China hosted an international snow leopard conservation conference
The conference brought together 210 representatives of governmental and non-governmental organizations, experts and scientists in the field of conservation of snow leopards from 9 countries inhabited by the species: China, Nepal, Bhutan, India, Kyrgyzstan, Mongolia, Pakistan, Russia and Uzbekistan. Representatives of each country made presentations on the status and size of the populations of the species in each state and spoke about the main problems on snow leopard conservation.
During the forum WWF Russiapresented the results of programmes on the conservation of snow leopards in Russia and Kyrgyzstan. Specialists of WWF Altai-Sayan Programme today practically play a coordinating role in the field of snow leopard conservation in Russia, uniting the efforts of environmental organizations, providing financial and resource support to the work.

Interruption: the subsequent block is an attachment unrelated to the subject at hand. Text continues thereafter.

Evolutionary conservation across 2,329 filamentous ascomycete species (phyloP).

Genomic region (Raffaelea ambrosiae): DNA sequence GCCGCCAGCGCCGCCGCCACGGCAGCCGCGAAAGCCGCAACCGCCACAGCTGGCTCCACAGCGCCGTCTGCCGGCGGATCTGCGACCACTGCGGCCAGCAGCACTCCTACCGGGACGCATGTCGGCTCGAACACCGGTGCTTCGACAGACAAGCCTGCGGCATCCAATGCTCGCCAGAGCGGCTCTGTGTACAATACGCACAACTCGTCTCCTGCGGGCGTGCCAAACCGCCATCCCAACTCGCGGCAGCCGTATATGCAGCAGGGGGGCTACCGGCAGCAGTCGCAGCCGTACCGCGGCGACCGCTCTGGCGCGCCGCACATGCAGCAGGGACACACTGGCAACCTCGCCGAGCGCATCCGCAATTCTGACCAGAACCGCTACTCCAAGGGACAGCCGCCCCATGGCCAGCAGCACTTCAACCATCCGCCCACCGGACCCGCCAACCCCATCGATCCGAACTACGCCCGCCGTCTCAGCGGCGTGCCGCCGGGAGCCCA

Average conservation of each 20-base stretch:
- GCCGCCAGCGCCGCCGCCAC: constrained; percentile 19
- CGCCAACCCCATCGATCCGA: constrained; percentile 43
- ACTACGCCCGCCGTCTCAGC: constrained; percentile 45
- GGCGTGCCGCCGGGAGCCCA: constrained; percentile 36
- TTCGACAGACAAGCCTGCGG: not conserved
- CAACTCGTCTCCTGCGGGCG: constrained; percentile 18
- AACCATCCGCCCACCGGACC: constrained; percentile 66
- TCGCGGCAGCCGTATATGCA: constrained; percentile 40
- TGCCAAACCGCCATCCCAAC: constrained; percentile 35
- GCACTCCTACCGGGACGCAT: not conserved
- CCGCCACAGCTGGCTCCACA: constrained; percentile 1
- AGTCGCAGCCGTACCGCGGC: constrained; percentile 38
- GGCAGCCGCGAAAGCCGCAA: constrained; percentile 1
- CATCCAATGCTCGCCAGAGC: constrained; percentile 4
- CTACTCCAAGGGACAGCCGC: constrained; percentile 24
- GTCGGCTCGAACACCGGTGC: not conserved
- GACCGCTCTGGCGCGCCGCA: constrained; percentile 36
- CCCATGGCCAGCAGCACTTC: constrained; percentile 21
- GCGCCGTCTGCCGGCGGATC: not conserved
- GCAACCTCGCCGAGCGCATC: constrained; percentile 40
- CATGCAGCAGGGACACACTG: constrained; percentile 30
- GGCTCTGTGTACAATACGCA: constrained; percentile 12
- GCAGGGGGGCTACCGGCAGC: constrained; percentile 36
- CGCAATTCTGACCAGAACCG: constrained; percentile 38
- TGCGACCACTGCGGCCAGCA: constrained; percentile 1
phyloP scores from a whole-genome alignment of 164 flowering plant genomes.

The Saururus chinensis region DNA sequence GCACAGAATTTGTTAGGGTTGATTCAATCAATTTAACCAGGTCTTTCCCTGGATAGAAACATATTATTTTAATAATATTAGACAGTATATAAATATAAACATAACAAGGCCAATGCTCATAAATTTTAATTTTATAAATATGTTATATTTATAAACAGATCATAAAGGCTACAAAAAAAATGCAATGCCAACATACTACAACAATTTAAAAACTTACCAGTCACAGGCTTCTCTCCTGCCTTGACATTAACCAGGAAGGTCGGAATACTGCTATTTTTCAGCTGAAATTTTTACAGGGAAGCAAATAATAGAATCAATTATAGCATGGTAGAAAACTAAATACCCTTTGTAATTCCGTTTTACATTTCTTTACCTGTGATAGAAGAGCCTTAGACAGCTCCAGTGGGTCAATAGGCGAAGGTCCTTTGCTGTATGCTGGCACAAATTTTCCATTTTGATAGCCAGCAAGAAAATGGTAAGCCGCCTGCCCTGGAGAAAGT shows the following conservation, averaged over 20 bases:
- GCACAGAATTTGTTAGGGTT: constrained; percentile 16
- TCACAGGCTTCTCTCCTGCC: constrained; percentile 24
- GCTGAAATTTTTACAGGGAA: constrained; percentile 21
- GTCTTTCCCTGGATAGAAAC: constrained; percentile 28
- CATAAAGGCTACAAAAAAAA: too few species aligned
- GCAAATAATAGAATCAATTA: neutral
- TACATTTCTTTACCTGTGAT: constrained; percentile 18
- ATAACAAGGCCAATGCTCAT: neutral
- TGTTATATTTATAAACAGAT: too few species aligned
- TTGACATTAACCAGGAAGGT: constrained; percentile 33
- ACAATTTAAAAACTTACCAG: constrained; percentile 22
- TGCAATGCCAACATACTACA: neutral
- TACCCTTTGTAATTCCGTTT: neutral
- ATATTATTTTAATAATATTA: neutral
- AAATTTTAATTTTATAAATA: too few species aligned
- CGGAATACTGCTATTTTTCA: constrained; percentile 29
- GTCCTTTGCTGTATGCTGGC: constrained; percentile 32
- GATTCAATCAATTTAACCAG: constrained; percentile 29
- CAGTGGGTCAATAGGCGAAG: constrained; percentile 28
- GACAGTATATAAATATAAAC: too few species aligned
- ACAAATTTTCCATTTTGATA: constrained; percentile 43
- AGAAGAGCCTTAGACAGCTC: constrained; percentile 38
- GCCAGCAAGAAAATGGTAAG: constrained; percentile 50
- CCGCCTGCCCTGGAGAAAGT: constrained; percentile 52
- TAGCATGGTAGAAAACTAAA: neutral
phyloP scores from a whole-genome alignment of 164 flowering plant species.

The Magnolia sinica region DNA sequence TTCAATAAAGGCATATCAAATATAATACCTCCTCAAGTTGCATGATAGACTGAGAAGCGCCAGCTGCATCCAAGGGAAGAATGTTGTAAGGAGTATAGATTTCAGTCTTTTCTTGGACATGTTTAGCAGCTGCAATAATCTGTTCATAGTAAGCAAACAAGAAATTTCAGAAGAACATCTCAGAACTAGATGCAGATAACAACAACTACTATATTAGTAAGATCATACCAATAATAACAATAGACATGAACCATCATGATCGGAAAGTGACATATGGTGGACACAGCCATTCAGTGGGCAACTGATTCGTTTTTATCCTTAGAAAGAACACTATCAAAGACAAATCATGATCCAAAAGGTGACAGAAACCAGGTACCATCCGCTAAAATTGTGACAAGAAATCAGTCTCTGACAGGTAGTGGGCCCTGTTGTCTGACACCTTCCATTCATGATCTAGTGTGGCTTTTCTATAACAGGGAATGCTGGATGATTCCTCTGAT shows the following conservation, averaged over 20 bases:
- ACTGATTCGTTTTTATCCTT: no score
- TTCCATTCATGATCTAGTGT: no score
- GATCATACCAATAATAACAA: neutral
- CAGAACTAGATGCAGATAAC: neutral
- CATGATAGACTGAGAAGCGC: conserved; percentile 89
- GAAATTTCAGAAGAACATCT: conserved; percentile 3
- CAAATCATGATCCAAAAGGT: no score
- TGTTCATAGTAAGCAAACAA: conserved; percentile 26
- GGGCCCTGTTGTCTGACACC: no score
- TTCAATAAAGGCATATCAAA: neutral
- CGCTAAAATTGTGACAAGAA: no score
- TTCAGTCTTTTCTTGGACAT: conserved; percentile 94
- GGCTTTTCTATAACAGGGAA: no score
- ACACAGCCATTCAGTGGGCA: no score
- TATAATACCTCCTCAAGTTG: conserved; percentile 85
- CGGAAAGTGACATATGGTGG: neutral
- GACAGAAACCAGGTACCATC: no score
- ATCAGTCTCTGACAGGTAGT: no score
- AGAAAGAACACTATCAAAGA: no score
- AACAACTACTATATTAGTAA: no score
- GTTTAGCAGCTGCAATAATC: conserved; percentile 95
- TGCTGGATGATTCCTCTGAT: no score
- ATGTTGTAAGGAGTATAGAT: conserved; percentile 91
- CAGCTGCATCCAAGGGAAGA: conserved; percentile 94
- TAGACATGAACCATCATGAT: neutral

Azat Alamanov and Farida Balbakova, Central Asia Programme of WWF Russia Coordinators, presented the results on the conservation of snow leopards in Central Tien Shan. The special separate meeting of Kyrgyz and Chinese colleagues that took place during the conference was attended by Luo Jie Ping, the Executive Director of WWF China. The specialists discussed various issues including the environmental project of China on the adjacent territory in the Central Tien Shan and the planning joint efforts in the framework of the program “One Belt - One Road”.
Koustubh Sharma, the representative of the International Secretariat of the Global Program on the Conservation of the Snow Leopard and its Ecosystems (GSLEP) considers it extremely important today to unite the efforts of all snow leopard range countries to save the species that does not consider the borders of the countries. It is necessary to have a unified approach to determine the number of animals and to analysis all data, so that information from different countries is comparable and reliable. At the same time the methods of protection in each country may be different.
Photo by Bing He.